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by Paul Alan Levy

plevy @ citizen.org

It’s a message that no non-profit or blogger wants to get – notification of an impending libel suit based on a published report or blog post. It’s a message that can be avoided if you know what libel is and have your work checked for libel, preferably by a lawyer, before it is published.

The purpose of this guide is to explain what constitutes libel, why libel reviews are needed, and what libel reviewers are looking for when they do the reviews. The first two parts of this guide will help you anticipate what sort of writings are most likely to require libel reviews, and how you can prepare reports (including blog posts and web pages) to maximize the chance that they will pass libel review without requiring changes that delay or even prevent publication. The third part, “Protocols for Libel Reads,” describes the way supporting material can be assembled and arranged in preparation for a libel review.

All three parts should be reviewed before you begin to write or even to do research to support what you are going to write, because the subjects are related. Having in mind both the concerns of your libel reviewer and the way you will ultimately need to present the documentation of your writings will help you prepare efficiently for this final stage of your report’s preparation.



The purpose of a libel review is to protect the writer and the organization that employs her or publishes her writing from exposure to libel litigation that could threaten the writer’s financial well-being or the existence of the sponsoring organization or publication. Particularly if the writing is published by a group or publication that has a broad audience, or is posted to a blog that sparks widespread attention online, the individuals or organizations that are criticized may want to strike back by filing lawsuits, either out of anger or desire for retaliation, or in the belief that only bringing a lawsuit will vindicate their reputation or show that they are “serious” in their denial of wrongdoing. A libel plaintiff may also be interested in money damages, which in theory could include not only damages to compensate for injury to reputation or the personal anguish that such loss entails, but also punitive damages to punish the report’s authors and publishers.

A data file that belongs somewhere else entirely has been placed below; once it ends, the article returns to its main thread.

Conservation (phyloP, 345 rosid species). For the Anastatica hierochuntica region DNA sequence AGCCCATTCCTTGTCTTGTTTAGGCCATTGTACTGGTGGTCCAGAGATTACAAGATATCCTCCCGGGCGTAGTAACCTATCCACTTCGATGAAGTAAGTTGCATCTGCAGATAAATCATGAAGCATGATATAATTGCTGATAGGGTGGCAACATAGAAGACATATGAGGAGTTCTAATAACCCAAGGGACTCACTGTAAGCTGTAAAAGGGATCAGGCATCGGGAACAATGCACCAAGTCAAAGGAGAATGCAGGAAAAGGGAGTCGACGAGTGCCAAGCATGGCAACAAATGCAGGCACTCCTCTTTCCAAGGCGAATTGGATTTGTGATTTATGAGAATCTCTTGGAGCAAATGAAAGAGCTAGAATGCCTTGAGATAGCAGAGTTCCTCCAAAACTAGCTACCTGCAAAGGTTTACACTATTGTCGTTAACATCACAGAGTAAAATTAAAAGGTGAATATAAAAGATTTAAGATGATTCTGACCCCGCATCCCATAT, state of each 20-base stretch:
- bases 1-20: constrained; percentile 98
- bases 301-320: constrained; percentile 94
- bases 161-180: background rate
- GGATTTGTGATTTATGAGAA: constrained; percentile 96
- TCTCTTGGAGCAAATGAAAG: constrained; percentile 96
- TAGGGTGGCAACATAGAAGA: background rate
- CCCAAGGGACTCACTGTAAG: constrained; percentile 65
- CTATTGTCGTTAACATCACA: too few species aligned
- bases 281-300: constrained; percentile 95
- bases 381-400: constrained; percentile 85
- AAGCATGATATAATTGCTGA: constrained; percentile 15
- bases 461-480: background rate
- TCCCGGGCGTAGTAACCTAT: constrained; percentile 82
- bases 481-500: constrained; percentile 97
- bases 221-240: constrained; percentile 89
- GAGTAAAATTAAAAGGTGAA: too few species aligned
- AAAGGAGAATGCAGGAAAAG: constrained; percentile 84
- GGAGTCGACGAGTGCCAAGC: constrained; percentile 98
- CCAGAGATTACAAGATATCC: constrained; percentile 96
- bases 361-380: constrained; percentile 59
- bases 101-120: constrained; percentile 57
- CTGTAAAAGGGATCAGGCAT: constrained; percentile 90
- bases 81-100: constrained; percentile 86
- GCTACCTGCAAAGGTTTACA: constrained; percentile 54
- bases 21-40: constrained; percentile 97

In addition to exposure to damages, libel litigation threatens the sponsoring organization, the publication, and the individual authors because, even if the case is ultimately won, the process of libel litigation consumes substantial time of the writers of the report and the lawyers who will handle the case, whether they be in-house lawyers or outside lawyers hired specially for the task. Even if the sponsoring organization has in-house lawyers, litigation requires out-of-pocket expense for travel, discovery and transcripts, and creates the possibility that attorney fees will have to be paid to “local counsel” who are needed to represent the organization if it is sued in a court located in another state, as is often permissible. Even if the lawsuit is defeated, the litigation may wear down the organization, and an organization’s political adversaries may well want to pursue libel litigation precisely for that purpose. Even more serious, some states have laws that allow criminal prosecutions for libel. So lawyers review reports with a mind not only to winning libel litigation if it is brought, but also to avoiding the possibility that a claim for libel will ever get to court, and to ensuring that any litigation would be won at an early stage of the case instead of at trial. The stakes are high.

In theory, a libel suit could be brought against the individual staff members of an organization that writes a report. Where an organization has issued the report, suit against the specific authors may be unlikely if the plaintiff recognizes that they do not have enough personal assets to make attractive defendants, but sometimes individual authors may be joined in a suit either for tactical reasons or as an expression of animus. Indeed, libel suits are sometimes brought more out of anger over the criticism than in the hope of recovering damages. In any event, it is in the interest of both the individual authors and the organization actually publishing the report to have a rigorous libel review.

This guide is based on broad generalizations about libel law in the United States. The rules differ to a certain extent from state to state, although the law of libel has been heavily influenced by the protections afforded to libel defendants by the First Amendment, which applies equally in all states, although some courts have adopted different precedents about those protections. It is important to bear in mind the specific libel laws and precedents in the jurisdictions where you are most likely to be sued, while recognizing that the issue of “personal jurisdiction,” which governs where suit can be brought against a particular defendant, is not entirely predictable. If a defendant is realistically exposed to the prospect of suit in a different country, which does not have First Amendment protections, the considerations can be considerably different.

This guide is written without citations to specific precedents or laws. For a listing of free resources that can be consulted to learn about a specific topic, or to check how the laws apply in specific states, see the end of the guide.




Guide for Bloggers and Non-Profit Organizations About Writing With Libel in Mind